But analysts have a good idea of where the cuts - aimed at reducing annual budget deficits of more than $1 trillion - would fall and it is not a pretty picture.
According to the Bipartisan Policy Center, nearly every domestic program would face the equivalent of a 12% spending cut next year. So, for example, grants to help states provide safe drinking water and low-income housing would suffer.
About 700,000 young children and pregnant or nursing mothers would lose nutrition assistance, 25,000 teachers and school aides would be laid off and 100,000 kids would not enter Head Start pre-school programs. The National Institutes of Health would issue about 700 fewer grants to medical researchers, the Bipartisan Policy Center estimated.
Shielded from the “sequestration” are veterans benefits, Social Security retirement checks, Medicare health benefits to the elderly and transportation programs, which are funded through a highway trust fund. Payments to doctors and others treating Medicare patients would see a 2% cut, though.
Richard Kogan, a senior fellow at the liberal Center on Budget and Policy Priorities, said that government supports for farmers would suffer, as would federal aid for student loans - just months after Congress, at Obama’s urging, acted to keep loan rates low for another year.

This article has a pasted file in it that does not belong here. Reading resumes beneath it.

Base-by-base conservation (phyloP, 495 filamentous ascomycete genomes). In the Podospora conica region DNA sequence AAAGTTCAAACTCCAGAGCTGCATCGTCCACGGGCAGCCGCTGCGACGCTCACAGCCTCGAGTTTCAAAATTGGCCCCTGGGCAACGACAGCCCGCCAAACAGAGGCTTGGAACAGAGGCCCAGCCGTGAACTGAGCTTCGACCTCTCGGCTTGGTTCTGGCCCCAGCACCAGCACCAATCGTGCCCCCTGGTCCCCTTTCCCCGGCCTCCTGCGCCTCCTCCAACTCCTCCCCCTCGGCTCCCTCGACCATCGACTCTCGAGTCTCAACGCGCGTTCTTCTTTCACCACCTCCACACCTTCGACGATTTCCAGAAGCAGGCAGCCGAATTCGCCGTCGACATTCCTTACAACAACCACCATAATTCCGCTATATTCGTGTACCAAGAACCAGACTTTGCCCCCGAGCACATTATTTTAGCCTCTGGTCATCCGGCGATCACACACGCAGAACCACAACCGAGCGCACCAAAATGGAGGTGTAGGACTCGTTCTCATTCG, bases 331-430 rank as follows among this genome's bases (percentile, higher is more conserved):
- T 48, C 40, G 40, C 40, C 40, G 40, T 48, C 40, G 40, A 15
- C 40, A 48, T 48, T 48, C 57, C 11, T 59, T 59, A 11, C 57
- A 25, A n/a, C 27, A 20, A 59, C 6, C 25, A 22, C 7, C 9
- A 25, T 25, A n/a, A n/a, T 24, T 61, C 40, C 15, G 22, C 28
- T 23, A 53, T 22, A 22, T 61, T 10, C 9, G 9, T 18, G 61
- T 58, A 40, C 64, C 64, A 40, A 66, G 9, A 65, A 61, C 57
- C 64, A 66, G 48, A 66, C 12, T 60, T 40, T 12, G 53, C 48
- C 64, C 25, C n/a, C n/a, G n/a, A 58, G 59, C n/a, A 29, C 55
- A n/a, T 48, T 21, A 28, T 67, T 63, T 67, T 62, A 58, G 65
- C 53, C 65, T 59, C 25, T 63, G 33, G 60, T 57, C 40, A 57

“In terms of the economy - $100 billion (worth of cuts) in a $16 trillion economy is big enough to notice. It could make a difference by itself of a tenth or two tenths (of a percent) in real GDP growth over the course of a year if it stayed in place,” Kogan said. Even if it ultimately is overturned by Congress, there could be a lingering psychological effect, he added.
The non-partisan Congressional Budget Office in May estimated that if the automatic spending cuts are allowed to remain in place and if former President George W. Bush’s 2001 and 2003 tax cuts are allowed to expire on Dec. 31, as scheduled, the U.S. economy could be pushed into recession early next year.
In the midst of Congress’ heated debate last year over deficit reduction, Senate Majority Leader Harry Reid repeatedly warned that doing too much too fast could hamper the economic turnaround.
A new study, which was funded by the U.S. aerospace industry, by George Mason University professor Stephen Fuller argued that the January spending cuts, if triggered in January, would increase U.S. joblessness by as much as 1.5% points with more than 2 million jobs lost in 2013.
Many of those job losses, he said, would be centered in states like Virginia, Florida and Pennsylvania, which could be crucial to Obama’s re-election prospects.